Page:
Stocks are doing a lot of nothing leading up to the Fed’s 2pm Eastern policy statement. We are in the middle of the recent range between 1600 and 1690 and there is plenty of room for the market to react without leaving the trading range.
Will the market really be surprised by anything the Fed has to say? The Fed will most likely continue QE for the time being, but is looking for opportunities to scale back the program when the time is right. Everyone knows and expects that statement, but it will obsess over every noun, verb, adjective, and preposition in the statement trying to sniff out any kind of clue indicating the tapering will occur sooner than previously expected.
But lets not make the mistake of assuming news drives the market. This headline is simply an excuse for people to trade their dispositions and outlook. If they fear QE ending, they are already out. If they are indifferent to QE ending, they are committed to holding in spite of what the Fed has to say. Some news based traders will try to get ahead of the next big move and will push the market one way or the other, but invariably the market will snap back because everyone is already positioned for their current outlook. Once the news driven guys blow their load, there will be little follow on buying/selling to continue that move and it will stall. At least that is the way it played out every other time over the last six-months.
The one exception is if the Fed is more decisive this time, either committing to massive QE through 2014, or alternately signaling tapering before the year is up. These unexpected revelations are more likely to generate a directional and sustained move because it will change traders’ outlook on the future, leading them to adjust their portfolio to match their new view of the future.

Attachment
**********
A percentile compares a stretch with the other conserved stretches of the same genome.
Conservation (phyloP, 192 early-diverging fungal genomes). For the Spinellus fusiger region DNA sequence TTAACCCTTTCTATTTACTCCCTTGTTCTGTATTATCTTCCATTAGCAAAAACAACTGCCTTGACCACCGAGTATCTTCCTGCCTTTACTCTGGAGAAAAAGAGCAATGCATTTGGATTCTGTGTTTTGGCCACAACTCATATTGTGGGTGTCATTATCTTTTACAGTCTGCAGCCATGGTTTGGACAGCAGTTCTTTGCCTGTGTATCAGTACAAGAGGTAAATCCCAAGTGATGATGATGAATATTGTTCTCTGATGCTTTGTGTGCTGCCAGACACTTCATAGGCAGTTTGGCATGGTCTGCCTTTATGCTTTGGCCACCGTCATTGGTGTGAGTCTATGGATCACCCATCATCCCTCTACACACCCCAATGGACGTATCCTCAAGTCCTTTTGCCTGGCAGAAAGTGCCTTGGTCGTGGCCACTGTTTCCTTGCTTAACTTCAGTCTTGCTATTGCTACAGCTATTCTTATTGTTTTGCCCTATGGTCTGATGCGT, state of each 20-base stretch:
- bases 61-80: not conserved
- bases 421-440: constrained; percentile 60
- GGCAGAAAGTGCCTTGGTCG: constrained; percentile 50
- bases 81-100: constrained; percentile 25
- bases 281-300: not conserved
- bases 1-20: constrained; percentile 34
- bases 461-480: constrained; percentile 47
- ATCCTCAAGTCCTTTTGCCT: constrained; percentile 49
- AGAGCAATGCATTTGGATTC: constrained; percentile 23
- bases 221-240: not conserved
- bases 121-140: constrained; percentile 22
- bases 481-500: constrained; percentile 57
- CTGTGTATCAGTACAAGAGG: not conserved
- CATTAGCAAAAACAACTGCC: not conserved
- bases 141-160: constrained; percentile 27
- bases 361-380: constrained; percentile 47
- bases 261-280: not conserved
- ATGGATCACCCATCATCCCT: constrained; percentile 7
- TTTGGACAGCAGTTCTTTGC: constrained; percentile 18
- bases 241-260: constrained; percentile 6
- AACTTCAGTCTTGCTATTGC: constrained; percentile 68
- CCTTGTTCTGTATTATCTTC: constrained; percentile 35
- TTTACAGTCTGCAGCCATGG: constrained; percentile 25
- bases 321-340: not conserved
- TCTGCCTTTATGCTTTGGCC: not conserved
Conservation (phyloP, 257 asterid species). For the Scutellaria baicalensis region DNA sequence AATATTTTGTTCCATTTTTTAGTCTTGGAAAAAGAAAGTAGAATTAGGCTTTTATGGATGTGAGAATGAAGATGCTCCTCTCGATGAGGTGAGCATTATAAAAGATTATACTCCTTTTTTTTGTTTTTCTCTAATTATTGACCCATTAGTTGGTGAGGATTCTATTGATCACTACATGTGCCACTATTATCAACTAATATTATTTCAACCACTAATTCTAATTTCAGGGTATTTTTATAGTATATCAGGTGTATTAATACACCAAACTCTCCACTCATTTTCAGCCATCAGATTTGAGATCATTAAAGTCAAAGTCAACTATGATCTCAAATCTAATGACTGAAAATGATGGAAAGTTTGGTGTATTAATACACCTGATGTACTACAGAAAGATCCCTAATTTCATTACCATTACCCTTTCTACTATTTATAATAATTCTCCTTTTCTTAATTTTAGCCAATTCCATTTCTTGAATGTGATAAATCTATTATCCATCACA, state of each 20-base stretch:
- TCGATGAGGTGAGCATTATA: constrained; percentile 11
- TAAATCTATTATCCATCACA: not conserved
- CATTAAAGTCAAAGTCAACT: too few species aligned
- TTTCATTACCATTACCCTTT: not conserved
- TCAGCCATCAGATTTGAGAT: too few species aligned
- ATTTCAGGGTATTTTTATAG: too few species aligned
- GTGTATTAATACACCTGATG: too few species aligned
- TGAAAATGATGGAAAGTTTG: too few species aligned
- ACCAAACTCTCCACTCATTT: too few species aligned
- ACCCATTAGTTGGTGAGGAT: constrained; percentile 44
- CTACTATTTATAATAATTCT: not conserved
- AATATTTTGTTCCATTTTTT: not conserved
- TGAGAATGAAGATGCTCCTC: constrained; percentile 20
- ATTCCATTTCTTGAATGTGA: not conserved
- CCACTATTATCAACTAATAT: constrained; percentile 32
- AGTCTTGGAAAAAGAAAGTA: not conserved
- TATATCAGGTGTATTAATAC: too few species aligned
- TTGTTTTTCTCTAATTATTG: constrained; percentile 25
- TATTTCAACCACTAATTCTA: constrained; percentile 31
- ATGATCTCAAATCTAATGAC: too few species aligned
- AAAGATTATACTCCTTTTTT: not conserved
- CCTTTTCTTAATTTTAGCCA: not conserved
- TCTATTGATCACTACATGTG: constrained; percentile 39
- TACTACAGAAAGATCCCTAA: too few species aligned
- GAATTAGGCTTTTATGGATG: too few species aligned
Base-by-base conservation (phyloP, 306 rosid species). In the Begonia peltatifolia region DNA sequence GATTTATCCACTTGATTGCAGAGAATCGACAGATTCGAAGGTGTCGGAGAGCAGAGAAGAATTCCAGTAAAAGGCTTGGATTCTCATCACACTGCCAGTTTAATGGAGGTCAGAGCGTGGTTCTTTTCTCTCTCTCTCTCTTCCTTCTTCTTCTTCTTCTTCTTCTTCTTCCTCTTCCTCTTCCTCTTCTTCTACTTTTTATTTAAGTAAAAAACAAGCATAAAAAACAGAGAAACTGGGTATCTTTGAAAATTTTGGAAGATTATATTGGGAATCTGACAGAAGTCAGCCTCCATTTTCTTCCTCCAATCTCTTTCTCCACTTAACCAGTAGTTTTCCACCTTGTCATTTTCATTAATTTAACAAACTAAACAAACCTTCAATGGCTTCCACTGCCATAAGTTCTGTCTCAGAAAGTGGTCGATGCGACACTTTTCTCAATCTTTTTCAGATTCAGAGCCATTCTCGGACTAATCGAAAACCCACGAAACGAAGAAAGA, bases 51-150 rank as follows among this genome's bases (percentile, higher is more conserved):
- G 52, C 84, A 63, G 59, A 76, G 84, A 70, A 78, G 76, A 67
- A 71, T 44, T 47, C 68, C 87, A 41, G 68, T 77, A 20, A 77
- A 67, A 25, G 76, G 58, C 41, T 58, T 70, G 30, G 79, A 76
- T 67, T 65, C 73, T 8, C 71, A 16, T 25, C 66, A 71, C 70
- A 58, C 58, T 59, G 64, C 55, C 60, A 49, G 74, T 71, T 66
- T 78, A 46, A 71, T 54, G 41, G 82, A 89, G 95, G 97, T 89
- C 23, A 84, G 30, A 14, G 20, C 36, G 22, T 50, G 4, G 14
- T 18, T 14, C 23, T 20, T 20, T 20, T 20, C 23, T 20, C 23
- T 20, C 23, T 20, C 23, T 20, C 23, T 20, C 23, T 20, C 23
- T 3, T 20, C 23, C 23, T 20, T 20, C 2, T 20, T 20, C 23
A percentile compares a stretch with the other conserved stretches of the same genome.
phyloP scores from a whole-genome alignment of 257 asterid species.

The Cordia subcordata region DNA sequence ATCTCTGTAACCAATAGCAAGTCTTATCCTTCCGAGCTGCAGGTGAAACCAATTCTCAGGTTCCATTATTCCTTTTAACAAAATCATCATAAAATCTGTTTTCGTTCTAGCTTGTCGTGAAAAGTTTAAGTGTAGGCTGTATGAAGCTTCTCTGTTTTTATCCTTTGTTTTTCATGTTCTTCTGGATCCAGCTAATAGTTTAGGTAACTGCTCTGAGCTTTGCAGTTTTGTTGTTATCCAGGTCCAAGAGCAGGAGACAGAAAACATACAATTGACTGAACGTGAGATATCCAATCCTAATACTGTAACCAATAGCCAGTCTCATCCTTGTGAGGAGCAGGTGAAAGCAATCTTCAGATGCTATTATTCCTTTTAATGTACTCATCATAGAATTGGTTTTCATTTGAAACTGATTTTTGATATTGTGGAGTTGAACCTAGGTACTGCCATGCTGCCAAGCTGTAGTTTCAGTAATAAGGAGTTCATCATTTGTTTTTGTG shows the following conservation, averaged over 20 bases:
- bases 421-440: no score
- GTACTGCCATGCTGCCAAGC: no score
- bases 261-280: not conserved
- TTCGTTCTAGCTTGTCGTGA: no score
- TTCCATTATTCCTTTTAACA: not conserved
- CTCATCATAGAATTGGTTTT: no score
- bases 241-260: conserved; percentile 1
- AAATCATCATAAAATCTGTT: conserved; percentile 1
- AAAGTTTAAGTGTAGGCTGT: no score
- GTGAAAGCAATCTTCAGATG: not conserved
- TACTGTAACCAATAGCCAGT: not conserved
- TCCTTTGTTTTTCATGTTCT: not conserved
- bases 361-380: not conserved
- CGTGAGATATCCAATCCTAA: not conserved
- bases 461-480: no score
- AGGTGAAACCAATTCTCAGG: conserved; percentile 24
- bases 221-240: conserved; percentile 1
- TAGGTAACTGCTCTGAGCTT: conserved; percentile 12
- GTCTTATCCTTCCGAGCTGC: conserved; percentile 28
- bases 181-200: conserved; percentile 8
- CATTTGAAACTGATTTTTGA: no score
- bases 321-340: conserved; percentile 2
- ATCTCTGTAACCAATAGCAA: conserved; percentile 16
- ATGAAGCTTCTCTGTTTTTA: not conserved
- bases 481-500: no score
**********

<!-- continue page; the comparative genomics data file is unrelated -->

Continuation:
Expect volatility to continue. I would be tempted to fade the market’s initial reaction to the Fed. If it is spooked, look for a bounce off of the 50dma or 1600. If we surge, look for stalling around 1690.
If the Fed rocks the boat and startles the market with an unexpectedly bold policy statement, look for a lot of buying or selling by those on the wrong side of the trade. It seems unlikely the Fed will be so brash given how measured they have been in the past, but we must expect the unexpected.
If the market’s initial reaction is making a big deal over nuance, fade the move when it approaches support or resistance. If everyone is floored by the Fed’s comments, trade the ensuing stampede where people are changing their portfolio to match their new outlook on the future. Markets only make sustained moves when people change their mind, so only make a directional trade if the news is converting bears or bulls to the other side.
Plan your trade; trade your plan
Jani Ziedins (pronounced Ya-nee) is a full-time investor and writer who has successfully traded stocks and options for more than a decade. He earned a B.S. in Mechanical Engineering from the Colorado School of Mines and an MBA and M.S. Marketing from the University of Colorado Denver. His prior professional experience includes manufacturing engineering at Fortune 500 companies, structural engineering, small business consultant, collegiate instructor, and managing investment real estate. He is now fortunate enough to trade full-time from home, affording him the luxury of spending extra time with his wife and two young children.